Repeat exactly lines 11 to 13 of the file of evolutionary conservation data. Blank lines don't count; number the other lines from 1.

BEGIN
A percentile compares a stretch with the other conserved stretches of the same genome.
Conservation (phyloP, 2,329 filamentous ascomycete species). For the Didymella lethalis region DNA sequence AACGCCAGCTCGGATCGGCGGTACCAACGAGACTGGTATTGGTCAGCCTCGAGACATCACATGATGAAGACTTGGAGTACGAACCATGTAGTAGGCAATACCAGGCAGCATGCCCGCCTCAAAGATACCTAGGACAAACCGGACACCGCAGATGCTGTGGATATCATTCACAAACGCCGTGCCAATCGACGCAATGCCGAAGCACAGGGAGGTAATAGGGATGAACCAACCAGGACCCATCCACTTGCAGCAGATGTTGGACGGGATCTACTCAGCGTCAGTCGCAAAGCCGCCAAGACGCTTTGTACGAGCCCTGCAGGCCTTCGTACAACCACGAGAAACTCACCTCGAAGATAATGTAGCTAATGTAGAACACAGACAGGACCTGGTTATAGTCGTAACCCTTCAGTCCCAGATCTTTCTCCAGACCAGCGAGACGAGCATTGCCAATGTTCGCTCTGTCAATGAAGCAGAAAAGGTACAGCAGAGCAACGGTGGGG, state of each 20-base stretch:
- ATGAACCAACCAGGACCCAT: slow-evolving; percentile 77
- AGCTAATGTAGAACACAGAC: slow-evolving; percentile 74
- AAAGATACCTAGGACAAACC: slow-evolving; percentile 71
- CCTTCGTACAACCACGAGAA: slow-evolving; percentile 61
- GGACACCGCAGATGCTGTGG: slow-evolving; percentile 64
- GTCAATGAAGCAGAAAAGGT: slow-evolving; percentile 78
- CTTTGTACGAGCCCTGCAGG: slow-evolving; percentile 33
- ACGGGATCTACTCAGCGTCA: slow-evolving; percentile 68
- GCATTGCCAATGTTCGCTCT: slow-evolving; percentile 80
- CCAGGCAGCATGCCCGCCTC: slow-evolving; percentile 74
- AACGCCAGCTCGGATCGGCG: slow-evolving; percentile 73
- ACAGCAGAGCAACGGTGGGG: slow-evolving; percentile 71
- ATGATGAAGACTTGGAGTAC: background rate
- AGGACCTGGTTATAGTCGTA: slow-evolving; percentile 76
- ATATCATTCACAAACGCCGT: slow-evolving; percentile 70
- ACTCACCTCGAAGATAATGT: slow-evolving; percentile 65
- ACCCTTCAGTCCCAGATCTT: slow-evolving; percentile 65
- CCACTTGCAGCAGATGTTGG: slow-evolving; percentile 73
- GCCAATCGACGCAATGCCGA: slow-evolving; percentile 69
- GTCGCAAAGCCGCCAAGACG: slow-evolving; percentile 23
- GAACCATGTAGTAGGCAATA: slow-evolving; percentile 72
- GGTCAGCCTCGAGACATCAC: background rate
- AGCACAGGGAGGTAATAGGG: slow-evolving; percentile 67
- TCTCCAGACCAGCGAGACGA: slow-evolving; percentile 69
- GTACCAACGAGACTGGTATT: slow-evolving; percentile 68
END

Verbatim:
- GCATTGCCAATGTTCGCTCT: slow-evolving; percentile 80
- CCAGGCAGCATGCCCGCCTC: slow-evolving; percentile 74
- AACGCCAGCTCGGATCGGCG: slow-evolving; percentile 73